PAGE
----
In this article I’m going to disclose Oracle Resource Manager Internal plan and how it can influence on database performances.
Many of Oracle DBA are convinced that Resource Manager is not active, and that RM has to be enabled to be active.
To confirm that theory, DBA can execute the following statement:
select name, display_value, description from v$parameter where name like 'resource_manager_plan'; resource_manager_plan Null resource mgr top plan
But that is only partly correct, as one of my client observe the following wait event in AWR report:
By searching the net, it’s clear that event I srelated to session waiting to be allocated a quantum of CPU time.
This comes as a big surprise as that event is connected with Resource Manager which is disabled, and DBA claims RM is disabled.
Although user defined RM plan is not enabled by default, RM have two additional plans that are enabled by default.
While the former one is well known by now (it is responsible for statistics maintenance, segment adviser etc., and is enabled by defined Scheduler Window), INTERNAL_PLAN is still a mystery.
First let’s check if that plan is enabled or not, by executing the following SQL:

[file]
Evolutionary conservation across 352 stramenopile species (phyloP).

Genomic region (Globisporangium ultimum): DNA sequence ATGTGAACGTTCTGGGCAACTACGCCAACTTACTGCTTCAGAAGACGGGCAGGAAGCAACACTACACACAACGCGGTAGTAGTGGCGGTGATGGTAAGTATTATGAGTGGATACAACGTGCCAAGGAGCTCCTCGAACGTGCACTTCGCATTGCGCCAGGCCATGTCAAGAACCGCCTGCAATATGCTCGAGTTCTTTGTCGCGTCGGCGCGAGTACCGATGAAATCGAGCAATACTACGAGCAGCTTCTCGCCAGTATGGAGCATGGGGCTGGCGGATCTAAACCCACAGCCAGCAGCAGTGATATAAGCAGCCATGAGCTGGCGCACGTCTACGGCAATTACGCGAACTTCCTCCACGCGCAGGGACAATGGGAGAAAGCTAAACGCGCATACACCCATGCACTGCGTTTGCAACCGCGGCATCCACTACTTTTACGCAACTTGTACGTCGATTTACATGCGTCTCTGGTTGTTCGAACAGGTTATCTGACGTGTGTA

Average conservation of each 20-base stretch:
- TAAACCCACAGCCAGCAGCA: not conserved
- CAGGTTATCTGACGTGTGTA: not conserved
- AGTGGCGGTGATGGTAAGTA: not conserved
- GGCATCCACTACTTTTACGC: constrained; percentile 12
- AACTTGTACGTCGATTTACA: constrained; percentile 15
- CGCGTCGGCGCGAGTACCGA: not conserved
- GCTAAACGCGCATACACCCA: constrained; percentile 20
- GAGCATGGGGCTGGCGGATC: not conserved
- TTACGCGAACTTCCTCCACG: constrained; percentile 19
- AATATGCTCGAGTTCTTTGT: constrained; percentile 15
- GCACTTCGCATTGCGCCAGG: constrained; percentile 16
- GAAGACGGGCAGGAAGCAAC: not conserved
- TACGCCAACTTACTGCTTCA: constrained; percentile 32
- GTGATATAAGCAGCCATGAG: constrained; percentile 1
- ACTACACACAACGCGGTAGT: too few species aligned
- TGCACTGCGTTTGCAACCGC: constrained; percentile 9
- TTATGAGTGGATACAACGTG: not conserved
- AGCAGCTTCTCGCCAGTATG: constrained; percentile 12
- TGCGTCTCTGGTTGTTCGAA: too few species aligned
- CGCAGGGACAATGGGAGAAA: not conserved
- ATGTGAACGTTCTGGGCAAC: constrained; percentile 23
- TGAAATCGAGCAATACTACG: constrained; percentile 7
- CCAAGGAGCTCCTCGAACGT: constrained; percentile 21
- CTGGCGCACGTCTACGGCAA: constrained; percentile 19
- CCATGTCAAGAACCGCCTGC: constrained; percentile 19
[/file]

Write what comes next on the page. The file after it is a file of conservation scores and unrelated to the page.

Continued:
select name, is_top_plan, cpu_managed, instance_caging, parallel_servers_total from v$rsrc_plan; INTERNAL_PLAN TRUE OFF OFF 10
Even if instance caging (might be covered in future) is not enabled, we have limits for PARALLEL_SERVERS_TOTAL, which is currently 10.
Now, if I reduce the number of PARALLEL_SERVER_TOTAL value from 10 → 2:
alter system set parallel_servers_target = 2 scope = memory;
and execute the same command again:
select name, is_top_plan, cpu_managed, instance_caging, parallel_servers_total from v$rsrc_plan; INTERNAL_PLAN TRUE OFF OFF 2
PARALLEL_SERVER_TOTAL is now 2.
As RM custom plan is not enabled, and instance caging is also off, when that event can be seen?
As you can see that I can influence on PARALLEL_SERVER_TOTAL column by changing the parameter PARALLEL_SERVERS_TARGET, which is the number of parallel server processes allowed to run in parallel before statement queuing will be used, and it has to be set to:
0.75x PARALLEL_MAX_SERVERS (maximum number of parallel servers processes allowed to run on the system),
wait event will be visible only when running SQL statements in parallel.
If you see in AWR report the following wait event among top events:
I hope you’ll know what it is, why you can see it and how to resolve it.